On Friday, I was fully charged and drove about 50 miles during the day before heading out about 5:30. Easily got to Baker and had an ok Greek salad while I charged fo r45 minutes. This was my one mistake. I checked the distance to Victorville and since I was above that distance and the rate had tapered to 23 Kw, I stopped the charging. It turns out that the charge in Victorville is a few miles more and after about 30 minutes I realized that my minimum distance was only 3 miles more than the actual distance. I dropped my cruising speed from 75 or so to 65, then 63 and finally 62 and made it with 8% left: https://imgur.com/a/BpcUTB4
I then charged for a full hour without any issues, other than the fact that at 10:30 at night, there is not much to do in this area, other than drink coffee.
I can understand the bias of the article. Who is going to read anything about a boring drive from LA to Vegas? I have two ICE vehicles and I would not even consider using one of them for this drive. The Bolt is so much fun to drive and the charging is not a big deal if you are not in a big hurry.
Not to say there isn’t room for improvement. If you had mobility issues or small kids, these charging locations would be an issue as there is nothing to do unless you can walk 1,000 feet.
Late at night, the locations could be an issue for some people. Given the small size of the chargers, I wonder why they are in such out of the way locations. I hope they start putting them in better locations where you can easily get a nice meal or take a walk without any concerns about safety.
I think you're a tad timid, which is normal for a new owner. 8% is a healthy remaining SOC for a segment, after a few trips you would have slowed only to 70 and arrived with 4% without breaking a sweat.
I can do the trip there with one 30 minute charge in Baker driving precisely at 70mph on cruise (that is far more time efficient than driving faster and then needing the make 2 stops). It is 173 miles from my house to the charger in Baker, and 84 miles from Baker to Vegas. On the return trip, start full in Vegas, bypass Baker and stop in Barstow.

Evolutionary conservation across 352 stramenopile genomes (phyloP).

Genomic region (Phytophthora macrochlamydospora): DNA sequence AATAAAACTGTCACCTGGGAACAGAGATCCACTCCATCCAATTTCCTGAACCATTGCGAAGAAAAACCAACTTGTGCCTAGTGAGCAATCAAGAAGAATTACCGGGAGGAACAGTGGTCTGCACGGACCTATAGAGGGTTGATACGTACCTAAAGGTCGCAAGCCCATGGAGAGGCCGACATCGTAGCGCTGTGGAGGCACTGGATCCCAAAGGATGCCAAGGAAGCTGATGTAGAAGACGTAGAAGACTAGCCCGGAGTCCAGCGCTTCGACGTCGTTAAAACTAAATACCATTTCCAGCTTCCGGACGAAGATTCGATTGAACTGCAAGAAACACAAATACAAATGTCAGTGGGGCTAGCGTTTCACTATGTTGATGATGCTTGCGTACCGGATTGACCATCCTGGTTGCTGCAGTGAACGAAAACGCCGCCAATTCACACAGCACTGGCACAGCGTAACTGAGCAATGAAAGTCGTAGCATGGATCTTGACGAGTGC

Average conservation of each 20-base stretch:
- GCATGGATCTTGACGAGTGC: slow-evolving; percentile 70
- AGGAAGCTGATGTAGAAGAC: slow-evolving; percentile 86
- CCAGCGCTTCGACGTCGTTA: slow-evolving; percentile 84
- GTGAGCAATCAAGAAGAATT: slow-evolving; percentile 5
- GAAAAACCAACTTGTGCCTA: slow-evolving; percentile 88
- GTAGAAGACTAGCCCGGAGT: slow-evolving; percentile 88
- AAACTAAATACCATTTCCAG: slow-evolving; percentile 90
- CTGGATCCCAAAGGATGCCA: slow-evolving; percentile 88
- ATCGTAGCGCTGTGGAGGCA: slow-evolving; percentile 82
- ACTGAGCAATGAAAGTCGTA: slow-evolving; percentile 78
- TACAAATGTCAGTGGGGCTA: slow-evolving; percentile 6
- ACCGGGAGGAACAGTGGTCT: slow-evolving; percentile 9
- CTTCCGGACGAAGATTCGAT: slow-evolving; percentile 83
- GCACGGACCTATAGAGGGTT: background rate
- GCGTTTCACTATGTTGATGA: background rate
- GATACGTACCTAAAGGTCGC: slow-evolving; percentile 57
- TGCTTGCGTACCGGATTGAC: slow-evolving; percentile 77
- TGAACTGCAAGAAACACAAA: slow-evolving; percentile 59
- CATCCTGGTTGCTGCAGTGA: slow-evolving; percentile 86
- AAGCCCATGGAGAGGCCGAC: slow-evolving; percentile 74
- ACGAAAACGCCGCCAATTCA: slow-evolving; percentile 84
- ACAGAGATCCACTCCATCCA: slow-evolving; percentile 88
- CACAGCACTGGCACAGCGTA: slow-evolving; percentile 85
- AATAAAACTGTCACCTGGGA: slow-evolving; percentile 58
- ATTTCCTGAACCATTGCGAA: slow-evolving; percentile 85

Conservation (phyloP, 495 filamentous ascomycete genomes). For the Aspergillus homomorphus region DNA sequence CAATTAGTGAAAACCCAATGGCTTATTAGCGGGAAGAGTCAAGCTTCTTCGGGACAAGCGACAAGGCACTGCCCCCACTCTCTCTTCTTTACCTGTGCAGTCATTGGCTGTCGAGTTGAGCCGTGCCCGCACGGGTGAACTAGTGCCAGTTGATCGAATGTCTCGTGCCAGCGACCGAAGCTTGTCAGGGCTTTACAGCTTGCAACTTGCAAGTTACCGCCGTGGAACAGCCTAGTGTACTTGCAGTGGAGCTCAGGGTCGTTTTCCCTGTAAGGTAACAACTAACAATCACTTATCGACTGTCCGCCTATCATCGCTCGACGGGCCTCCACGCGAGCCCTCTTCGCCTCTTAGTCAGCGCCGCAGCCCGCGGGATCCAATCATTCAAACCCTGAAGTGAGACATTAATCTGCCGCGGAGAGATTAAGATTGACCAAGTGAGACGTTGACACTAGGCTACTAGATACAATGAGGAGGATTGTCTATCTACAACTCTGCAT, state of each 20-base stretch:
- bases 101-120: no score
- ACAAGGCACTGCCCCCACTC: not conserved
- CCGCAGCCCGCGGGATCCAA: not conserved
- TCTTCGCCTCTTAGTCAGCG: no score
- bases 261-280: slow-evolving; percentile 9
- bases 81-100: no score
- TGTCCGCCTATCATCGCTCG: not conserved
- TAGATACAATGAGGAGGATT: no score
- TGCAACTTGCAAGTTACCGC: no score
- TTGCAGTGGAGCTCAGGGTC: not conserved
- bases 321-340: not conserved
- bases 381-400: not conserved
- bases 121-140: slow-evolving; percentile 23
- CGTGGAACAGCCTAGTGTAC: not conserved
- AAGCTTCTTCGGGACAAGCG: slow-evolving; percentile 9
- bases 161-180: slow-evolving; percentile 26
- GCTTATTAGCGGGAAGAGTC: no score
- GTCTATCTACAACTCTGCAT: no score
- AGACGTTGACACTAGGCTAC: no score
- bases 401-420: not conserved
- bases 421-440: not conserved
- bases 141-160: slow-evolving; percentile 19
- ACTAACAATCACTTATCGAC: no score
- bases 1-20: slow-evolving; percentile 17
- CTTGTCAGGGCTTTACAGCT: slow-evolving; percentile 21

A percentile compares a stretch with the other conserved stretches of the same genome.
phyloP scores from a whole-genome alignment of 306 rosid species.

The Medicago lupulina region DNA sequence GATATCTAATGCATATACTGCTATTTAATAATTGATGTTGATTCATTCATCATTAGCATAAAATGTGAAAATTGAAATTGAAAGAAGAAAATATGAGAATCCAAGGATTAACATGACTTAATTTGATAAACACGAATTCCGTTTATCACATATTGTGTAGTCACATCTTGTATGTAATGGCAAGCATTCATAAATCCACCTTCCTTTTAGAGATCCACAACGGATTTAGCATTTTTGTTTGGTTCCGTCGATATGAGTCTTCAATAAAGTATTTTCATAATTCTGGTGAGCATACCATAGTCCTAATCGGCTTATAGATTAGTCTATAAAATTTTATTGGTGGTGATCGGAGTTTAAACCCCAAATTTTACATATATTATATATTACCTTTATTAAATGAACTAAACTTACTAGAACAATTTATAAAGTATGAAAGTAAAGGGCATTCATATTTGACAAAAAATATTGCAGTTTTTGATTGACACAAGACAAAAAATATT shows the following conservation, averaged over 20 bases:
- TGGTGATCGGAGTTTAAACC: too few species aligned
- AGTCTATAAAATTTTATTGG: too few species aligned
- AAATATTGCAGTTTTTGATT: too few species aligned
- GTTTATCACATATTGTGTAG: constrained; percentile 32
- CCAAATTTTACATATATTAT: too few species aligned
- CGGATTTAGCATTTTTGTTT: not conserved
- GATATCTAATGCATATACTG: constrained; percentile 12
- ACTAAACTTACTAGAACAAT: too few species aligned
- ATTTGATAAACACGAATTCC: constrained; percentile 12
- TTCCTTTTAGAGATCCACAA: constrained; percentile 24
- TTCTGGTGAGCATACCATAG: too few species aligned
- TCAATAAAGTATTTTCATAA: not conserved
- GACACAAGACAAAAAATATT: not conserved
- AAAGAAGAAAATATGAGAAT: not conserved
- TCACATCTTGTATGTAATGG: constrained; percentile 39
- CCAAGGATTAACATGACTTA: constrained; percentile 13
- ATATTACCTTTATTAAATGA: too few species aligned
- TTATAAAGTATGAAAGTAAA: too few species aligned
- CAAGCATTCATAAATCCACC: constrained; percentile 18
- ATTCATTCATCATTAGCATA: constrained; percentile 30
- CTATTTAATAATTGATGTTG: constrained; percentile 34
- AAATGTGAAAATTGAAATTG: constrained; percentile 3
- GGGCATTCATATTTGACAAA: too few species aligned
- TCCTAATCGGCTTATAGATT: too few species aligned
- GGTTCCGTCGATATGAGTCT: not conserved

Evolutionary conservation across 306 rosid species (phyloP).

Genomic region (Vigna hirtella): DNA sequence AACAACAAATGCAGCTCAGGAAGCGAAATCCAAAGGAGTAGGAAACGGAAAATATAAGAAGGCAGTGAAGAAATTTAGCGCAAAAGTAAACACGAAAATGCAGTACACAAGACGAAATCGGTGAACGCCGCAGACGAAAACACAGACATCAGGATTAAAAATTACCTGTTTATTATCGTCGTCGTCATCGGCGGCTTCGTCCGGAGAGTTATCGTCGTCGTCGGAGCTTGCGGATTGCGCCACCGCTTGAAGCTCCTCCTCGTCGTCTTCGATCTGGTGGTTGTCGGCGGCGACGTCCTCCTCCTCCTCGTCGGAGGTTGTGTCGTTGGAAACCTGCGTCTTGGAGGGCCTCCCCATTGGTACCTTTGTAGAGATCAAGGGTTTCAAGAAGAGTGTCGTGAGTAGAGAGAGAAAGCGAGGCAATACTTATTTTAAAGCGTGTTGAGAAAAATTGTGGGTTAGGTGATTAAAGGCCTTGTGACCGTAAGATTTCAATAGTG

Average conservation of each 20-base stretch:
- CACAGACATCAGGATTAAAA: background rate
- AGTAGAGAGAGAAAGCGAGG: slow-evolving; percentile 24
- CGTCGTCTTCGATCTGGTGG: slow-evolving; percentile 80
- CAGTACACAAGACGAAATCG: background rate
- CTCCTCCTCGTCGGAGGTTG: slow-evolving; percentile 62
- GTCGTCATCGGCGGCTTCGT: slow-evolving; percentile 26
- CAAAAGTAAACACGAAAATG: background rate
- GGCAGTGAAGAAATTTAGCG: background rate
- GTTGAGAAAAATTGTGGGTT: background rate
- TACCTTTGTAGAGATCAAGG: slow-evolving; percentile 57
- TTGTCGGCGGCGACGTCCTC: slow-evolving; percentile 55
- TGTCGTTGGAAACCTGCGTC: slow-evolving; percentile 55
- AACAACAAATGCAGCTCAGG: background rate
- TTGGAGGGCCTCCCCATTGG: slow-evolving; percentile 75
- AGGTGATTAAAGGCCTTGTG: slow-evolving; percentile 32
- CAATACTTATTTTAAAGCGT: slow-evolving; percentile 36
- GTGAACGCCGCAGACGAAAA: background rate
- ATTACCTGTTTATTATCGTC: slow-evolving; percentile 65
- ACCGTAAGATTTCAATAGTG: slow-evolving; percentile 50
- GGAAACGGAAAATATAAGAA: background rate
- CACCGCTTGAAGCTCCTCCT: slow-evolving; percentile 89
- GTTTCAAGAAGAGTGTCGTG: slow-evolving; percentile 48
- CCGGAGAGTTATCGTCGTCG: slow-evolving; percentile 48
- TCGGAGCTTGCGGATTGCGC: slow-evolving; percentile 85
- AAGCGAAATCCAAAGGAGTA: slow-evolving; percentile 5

The net elevation increase from my house to Vegas is only 311' (my house is at 1690' and Vegas is 2001'). I live just off the I15.
Thanks for the tips. I did not see a DC fast charger in Baker, but I agree that moderate speed and one charge would be the way to go.
I'm 218 miles from home to Baker, with a 200 ft elevation gain. I'm not sure I could risk that yet. :-)
Barstow doesn't have one (although it is under construction at the Walmart) so on the way back it's either an hour and a bit on the L2 at the mall or drive 34 miles further to Victorville (which is totally doable if there weren't any unusual issues like a strong headwind).
After ~1 hour on the L2 at the mall there is enough for me to make it home, and there are plenty of backups from that point on in the case of unexpected conditions.
The L2 at the mall is more like a backup unless you feel like stopping for a bit anyway.
All of this is fine assuming there is a charger open. If they are in use, then the article numbers are very realistic.
This article had to be published right now to make any sense, since it will be irrelevant in a matter of about 2 months. We're literally just one 350kW rapid charging station (and one EV that accepts that rate) away from completely transforming the L.A. <-> Las Vegas EV story, and both the car and the station are already under development for delivery this year.